Using Geofluvial Principles to Inform Sewer Stream Crossing Identification

The Fairfax County Department of Public Works and Environmental Services (DPWES) provides wastewater collection and treatment services to over 250,000 county residents in the Northern Virginia area. DPWES owns and operates over 3,250 miles of sewer collection system, 63 pump stations, and the Noman M. Cole, Jr. Pollution Control Plant with an available treatment capacity of 67 MGD.

DPWES’s Wastewater Collection Division (WCD), responsible for the operation and maintenance of the collection system and pump stations, recently implemented a sewer system-wide risk model in InfoAsset Planner. When assessing risk throughout their system, WCD recognized the need to build upon their existing efforts related to sewer assets within the steam corridor.  Therefore, WCD developed a specialized risk framework and model within InfoAsset Planner to assess the likelihood and consequence of failure specific to sewer assets within the stream corridor.

This presentation will describe WCD’s innovative approach to developing and implementing their new risk-based Creek Crossing Program. WCD first worked to enhance their understanding of stream location by using a high-resolution digital elevation model derived from LiDAR. This led to the identification of over 10,000 sewer assets within the stream corridor, more than double previous estimates. WCD then developed a specialized risk framework and model in InfoAsset Planner to assess both the likelihood and consequence of failure (LOF and COF) specific to sewer assets within the stream corridor. The LOF criteria were based upon geospatial indicators tied to stream instability to predict the risk of asset exposure through geofluvial processes. The indicators were developed using repeatable GIS analyses, built in Python, to allow for the continuous update of the criteria as more refined data become available. Indicators developed include: lateral bank migration, streambed erosion, mass wasting, and physical attributes of the sewer asset such as age and material.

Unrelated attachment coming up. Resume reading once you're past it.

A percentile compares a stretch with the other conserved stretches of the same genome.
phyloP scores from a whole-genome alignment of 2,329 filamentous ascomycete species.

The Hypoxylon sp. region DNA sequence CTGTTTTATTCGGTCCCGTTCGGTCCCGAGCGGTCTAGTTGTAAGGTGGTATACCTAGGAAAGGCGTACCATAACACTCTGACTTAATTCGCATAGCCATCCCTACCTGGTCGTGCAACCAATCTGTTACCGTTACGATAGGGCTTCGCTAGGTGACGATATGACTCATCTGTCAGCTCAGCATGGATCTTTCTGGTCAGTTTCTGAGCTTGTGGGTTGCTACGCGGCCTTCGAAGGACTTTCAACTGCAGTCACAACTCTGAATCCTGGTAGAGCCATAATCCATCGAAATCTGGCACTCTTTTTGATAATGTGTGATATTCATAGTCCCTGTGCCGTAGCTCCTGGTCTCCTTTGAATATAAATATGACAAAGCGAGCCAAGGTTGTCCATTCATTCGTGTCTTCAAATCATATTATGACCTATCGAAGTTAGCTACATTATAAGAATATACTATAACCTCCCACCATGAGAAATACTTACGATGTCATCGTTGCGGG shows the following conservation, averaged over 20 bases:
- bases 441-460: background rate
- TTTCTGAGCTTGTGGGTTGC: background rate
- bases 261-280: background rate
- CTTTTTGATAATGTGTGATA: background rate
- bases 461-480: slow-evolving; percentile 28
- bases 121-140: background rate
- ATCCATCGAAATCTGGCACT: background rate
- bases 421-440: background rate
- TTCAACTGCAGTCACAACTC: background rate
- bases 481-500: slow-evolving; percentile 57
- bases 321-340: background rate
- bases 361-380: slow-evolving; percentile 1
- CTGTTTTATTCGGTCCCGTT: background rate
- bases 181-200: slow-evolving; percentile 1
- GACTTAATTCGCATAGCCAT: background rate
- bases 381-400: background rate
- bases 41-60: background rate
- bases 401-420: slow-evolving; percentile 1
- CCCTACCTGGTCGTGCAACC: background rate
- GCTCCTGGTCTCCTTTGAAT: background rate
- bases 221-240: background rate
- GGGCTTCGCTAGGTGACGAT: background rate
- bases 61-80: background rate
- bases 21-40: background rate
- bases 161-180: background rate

Using a programmatic approach to identification of assets at risk also provides the potential for cost sharing between County organizations. For example, WCD is currently coordinating with Stormwater Planning on where TMDL credits can be obtained while protecting assets. This shared approach provides more bang for the buck in a cost constrained environment.